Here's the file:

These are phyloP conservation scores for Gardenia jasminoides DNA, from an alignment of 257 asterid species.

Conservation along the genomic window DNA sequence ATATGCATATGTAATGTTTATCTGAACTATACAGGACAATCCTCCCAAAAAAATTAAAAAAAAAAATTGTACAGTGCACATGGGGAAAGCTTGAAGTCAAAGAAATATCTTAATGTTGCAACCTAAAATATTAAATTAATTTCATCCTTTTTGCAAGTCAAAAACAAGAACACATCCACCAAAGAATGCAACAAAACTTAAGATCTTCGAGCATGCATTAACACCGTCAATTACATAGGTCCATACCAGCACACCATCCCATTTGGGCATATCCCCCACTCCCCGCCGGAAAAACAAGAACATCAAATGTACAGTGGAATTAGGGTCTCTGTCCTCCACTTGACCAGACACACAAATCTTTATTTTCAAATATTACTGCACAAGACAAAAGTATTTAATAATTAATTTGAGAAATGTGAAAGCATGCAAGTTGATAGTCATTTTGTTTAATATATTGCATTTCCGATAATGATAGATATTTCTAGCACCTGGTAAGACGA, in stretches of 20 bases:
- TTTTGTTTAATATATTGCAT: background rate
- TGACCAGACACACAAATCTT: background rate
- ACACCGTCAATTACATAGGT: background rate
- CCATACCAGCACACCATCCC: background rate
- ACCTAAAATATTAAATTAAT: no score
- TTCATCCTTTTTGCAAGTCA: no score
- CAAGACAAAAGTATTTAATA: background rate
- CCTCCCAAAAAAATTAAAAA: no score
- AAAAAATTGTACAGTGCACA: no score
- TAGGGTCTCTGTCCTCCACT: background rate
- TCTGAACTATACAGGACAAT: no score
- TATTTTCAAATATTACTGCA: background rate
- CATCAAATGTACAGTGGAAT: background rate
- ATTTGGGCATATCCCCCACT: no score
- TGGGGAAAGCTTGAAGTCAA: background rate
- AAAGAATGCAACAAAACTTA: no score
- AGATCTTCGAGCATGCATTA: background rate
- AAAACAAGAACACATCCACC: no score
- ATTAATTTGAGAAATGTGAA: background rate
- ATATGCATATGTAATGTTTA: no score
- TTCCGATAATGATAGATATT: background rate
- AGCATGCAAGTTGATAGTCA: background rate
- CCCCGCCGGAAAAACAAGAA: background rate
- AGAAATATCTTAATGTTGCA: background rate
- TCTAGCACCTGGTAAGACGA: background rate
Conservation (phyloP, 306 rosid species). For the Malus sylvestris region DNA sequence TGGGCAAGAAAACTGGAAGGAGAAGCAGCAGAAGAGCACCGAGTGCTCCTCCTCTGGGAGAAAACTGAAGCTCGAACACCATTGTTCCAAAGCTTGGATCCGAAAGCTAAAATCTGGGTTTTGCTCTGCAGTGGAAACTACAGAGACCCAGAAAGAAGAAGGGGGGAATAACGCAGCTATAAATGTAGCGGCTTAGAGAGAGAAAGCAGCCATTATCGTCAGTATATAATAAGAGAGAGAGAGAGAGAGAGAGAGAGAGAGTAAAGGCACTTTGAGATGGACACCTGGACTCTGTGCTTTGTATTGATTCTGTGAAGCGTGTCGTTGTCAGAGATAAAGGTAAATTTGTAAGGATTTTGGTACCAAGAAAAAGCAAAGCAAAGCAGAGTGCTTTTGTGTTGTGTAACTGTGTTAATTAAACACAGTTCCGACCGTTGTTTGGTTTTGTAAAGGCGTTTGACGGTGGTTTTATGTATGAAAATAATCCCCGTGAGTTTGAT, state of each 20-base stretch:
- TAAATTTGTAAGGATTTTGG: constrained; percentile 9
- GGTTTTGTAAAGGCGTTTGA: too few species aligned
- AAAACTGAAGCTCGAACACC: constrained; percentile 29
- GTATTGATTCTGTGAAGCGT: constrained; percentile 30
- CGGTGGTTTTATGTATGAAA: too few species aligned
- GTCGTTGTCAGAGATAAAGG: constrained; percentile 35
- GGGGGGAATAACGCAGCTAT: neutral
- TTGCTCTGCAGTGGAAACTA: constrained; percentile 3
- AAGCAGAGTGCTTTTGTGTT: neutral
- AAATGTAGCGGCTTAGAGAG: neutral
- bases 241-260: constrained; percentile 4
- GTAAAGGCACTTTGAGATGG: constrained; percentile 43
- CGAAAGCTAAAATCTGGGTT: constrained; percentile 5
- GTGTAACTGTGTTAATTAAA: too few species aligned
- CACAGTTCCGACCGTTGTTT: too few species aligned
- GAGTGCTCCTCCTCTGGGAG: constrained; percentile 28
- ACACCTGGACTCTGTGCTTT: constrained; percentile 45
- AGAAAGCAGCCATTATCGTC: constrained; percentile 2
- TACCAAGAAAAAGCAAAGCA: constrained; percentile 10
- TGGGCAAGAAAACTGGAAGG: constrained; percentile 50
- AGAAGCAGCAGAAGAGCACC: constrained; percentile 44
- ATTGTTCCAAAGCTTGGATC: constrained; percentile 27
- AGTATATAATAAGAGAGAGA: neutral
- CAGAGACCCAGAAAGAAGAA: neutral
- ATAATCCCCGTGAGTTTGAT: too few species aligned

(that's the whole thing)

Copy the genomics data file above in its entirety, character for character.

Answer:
These are phyloP conservation scores for Gardenia jasminoides DNA, from an alignment of 257 asterid species.

Conservation along the genomic window DNA sequence ATATGCATATGTAATGTTTATCTGAACTATACAGGACAATCCTCCCAAAAAAATTAAAAAAAAAAATTGTACAGTGCACATGGGGAAAGCTTGAAGTCAAAGAAATATCTTAATGTTGCAACCTAAAATATTAAATTAATTTCATCCTTTTTGCAAGTCAAAAACAAGAACACATCCACCAAAGAATGCAACAAAACTTAAGATCTTCGAGCATGCATTAACACCGTCAATTACATAGGTCCATACCAGCACACCATCCCATTTGGGCATATCCCCCACTCCCCGCCGGAAAAACAAGAACATCAAATGTACAGTGGAATTAGGGTCTCTGTCCTCCACTTGACCAGACACACAAATCTTTATTTTCAAATATTACTGCACAAGACAAAAGTATTTAATAATTAATTTGAGAAATGTGAAAGCATGCAAGTTGATAGTCATTTTGTTTAATATATTGCATTTCCGATAATGATAGATATTTCTAGCACCTGGTAAGACGA, in stretches of 20 bases:
- TTTTGTTTAATATATTGCAT: background rate
- TGACCAGACACACAAATCTT: background rate
- ACACCGTCAATTACATAGGT: background rate
- CCATACCAGCACACCATCCC: background rate
- ACCTAAAATATTAAATTAAT: no score
- TTCATCCTTTTTGCAAGTCA: no score
- CAAGACAAAAGTATTTAATA: background rate
- CCTCCCAAAAAAATTAAAAA: no score
- AAAAAATTGTACAGTGCACA: no score
- TAGGGTCTCTGTCCTCCACT: background rate
- TCTGAACTATACAGGACAAT: no score
- TATTTTCAAATATTACTGCA: background rate
- CATCAAATGTACAGTGGAAT: background rate
- ATTTGGGCATATCCCCCACT: no score
- TGGGGAAAGCTTGAAGTCAA: background rate
- AAAGAATGCAACAAAACTTA: no score
- AGATCTTCGAGCATGCATTA: background rate
- AAAACAAGAACACATCCACC: no score
- ATTAATTTGAGAAATGTGAA: background rate
- ATATGCATATGTAATGTTTA: no score
- TTCCGATAATGATAGATATT: background rate
- AGCATGCAAGTTGATAGTCA: background rate
- CCCCGCCGGAAAAACAAGAA: background rate
- AGAAATATCTTAATGTTGCA: background rate
- TCTAGCACCTGGTAAGACGA: background rate
Conservation (phyloP, 306 rosid species). For the Malus sylvestris region DNA sequence TGGGCAAGAAAACTGGAAGGAGAAGCAGCAGAAGAGCACCGAGTGCTCCTCCTCTGGGAGAAAACTGAAGCTCGAACACCATTGTTCCAAAGCTTGGATCCGAAAGCTAAAATCTGGGTTTTGCTCTGCAGTGGAAACTACAGAGACCCAGAAAGAAGAAGGGGGGAATAACGCAGCTATAAATGTAGCGGCTTAGAGAGAGAAAGCAGCCATTATCGTCAGTATATAATAAGAGAGAGAGAGAGAGAGAGAGAGAGAGAGTAAAGGCACTTTGAGATGGACACCTGGACTCTGTGCTTTGTATTGATTCTGTGAAGCGTGTCGTTGTCAGAGATAAAGGTAAATTTGTAAGGATTTTGGTACCAAGAAAAAGCAAAGCAAAGCAGAGTGCTTTTGTGTTGTGTAACTGTGTTAATTAAACACAGTTCCGACCGTTGTTTGGTTTTGTAAAGGCGTTTGACGGTGGTTTTATGTATGAAAATAATCCCCGTGAGTTTGAT, state of each 20-base stretch:
- TAAATTTGTAAGGATTTTGG: constrained; percentile 9
- GGTTTTGTAAAGGCGTTTGA: too few species aligned
- AAAACTGAAGCTCGAACACC: constrained; percentile 29
- GTATTGATTCTGTGAAGCGT: constrained; percentile 30
- CGGTGGTTTTATGTATGAAA: too few species aligned
- GTCGTTGTCAGAGATAAAGG: constrained; percentile 35
- GGGGGGAATAACGCAGCTAT: neutral
- TTGCTCTGCAGTGGAAACTA: constrained; percentile 3
- AAGCAGAGTGCTTTTGTGTT: neutral
- AAATGTAGCGGCTTAGAGAG: neutral
- bases 241-260: constrained; percentile 4
- GTAAAGGCACTTTGAGATGG: constrained; percentile 43
- CGAAAGCTAAAATCTGGGTT: constrained; percentile 5
- GTGTAACTGTGTTAATTAAA: too few species aligned
- CACAGTTCCGACCGTTGTTT: too few species aligned
- GAGTGCTCCTCCTCTGGGAG: constrained; percentile 28
- ACACCTGGACTCTGTGCTTT: constrained; percentile 45
- AGAAAGCAGCCATTATCGTC: constrained; percentile 2
- TACCAAGAAAAAGCAAAGCA: constrained; percentile 10
- TGGGCAAGAAAACTGGAAGG: constrained; percentile 50
- AGAAGCAGCAGAAGAGCACC: constrained; percentile 44
- ATTGTTCCAAAGCTTGGATC: constrained; percentile 27
- AGTATATAATAAGAGAGAGA: neutral
- CAGAGACCCAGAAAGAAGAA: neutral
- ATAATCCCCGTGAGTTTGAT: too few species aligned